While embraced in chorus by progressive movements around the World, Lula’s administration was also being applauded by the main protagonists of the neoliberal model.  In the words of the IMF’s Managing Director Horst Kohler:

“I am enthusiastic [with Lula’s administration]; but it is better to say I am deeply impressed by President Lula … the IMF listens to President Lula and the economic team, and that is our philosophy.”

No wonder the IMF is “enthusiastic”. The main institutions of economic and financial management were handed over on a silver platter to Wall Street and Washington.

The IMF and the World Bank have commended the Workers Party government for its commitment to “strong macroeconomic fundamentals.” As far as the IMF is concerned, Brazil “is on track” in conformity with IMF benchmarks. The World Bank has also praised both the Lula and Dilma governments:  “Brazil is pursuing a bold social program with fiscal responsibility.”

According to Professor James Petras:

Most Wall Street and Washington policymakers, surprised by Lula’s selection of an orthodox liberal economic team, were perfectly ecstatic when he began to forcefully push through a radical neo-liberal agenda, including privatizing social security, substantially lowering pensions for public sectors employees and reducing the cost and easing the requirements for capitalists firing workers.(Global Research, 2003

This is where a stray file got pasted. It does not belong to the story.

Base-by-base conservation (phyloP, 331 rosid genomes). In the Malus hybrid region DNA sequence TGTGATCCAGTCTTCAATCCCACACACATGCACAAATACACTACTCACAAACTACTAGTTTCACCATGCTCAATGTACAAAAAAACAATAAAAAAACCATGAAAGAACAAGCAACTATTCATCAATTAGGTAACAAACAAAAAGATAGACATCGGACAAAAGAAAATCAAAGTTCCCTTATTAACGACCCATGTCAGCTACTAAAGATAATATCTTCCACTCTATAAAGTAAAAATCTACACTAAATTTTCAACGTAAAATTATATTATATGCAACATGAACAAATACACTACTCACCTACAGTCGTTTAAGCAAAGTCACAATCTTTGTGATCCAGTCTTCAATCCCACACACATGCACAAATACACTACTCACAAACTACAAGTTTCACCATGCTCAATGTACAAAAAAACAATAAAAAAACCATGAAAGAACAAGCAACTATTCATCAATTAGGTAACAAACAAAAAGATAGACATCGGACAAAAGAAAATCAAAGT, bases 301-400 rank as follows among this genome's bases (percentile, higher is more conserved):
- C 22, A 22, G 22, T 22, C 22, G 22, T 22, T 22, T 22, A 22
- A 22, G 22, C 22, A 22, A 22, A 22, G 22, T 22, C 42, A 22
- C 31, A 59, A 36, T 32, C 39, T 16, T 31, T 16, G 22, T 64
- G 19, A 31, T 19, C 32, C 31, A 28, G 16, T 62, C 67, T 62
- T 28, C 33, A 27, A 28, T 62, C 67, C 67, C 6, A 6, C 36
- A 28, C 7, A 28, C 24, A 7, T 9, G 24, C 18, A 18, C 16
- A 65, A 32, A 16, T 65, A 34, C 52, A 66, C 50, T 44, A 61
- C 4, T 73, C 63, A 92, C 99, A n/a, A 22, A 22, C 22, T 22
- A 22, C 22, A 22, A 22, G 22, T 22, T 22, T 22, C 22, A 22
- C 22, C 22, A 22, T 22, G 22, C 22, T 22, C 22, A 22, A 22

According to Marcos Arruda of PACS, a non-governmental research center in Rio de Janeiro:

“Lula’s economic team by pursuing IMF-imposed policies is gutting social payments not just for the retired, but also for the disabled and the poorer families as well.” The pursuance of orthodox economic policies has also pushed up official unemployment to 12 percent while domestic interest rates stand at 26.5 percent, among the highest rates in the world. In Sao Paulo, Brazil’s largest city, unemployment has reached 20 percent. (See Roger Burbach, Global Research, June 2003)

Brazil  under the PT  government not only endorsed neoliberalism “with a human face”, it also supported the US-led militarization of Latin America and the Caribbean.

Lula had established a personal relationship with George W. Bush.  While he was a staunch critic of the US-led Iraqi war, a supporter of Hugo Chavez, he was also tacitly supportive of US strategic interests in Latin America.

In the wake of the US-France-Canada sponsored coup d’Etat in Haiti in February 2004 against the duly elected government of Jean Bertrand Aristide,  President Luis Ignacio da Silva endorsed the military occupation of Haiti and dispatched Brazilian troops to Port au Prince, under the auspices of the UN Stabilization Mission (MINUSTAH).

The article below was first published by Global Research at the outset of the PT government of Luis Ignacio da Silva.  It describes how,  from the very outset, the presidency of Luis Ignacio da Silva, the leadership of the Worker’s Party betrayed an entire nation.

Meaningful change cannot result from a debate on “an alternative to neoliberalism”, which on the surface appears to be “progressive”, but which tacitly accepts the “globalizers” legitimate right to rule and plunder the developing World.

The social protest movement which has swept Brazil is the result of 10 years of  “free market” economic repression under the disguise of a “progressive agenda.”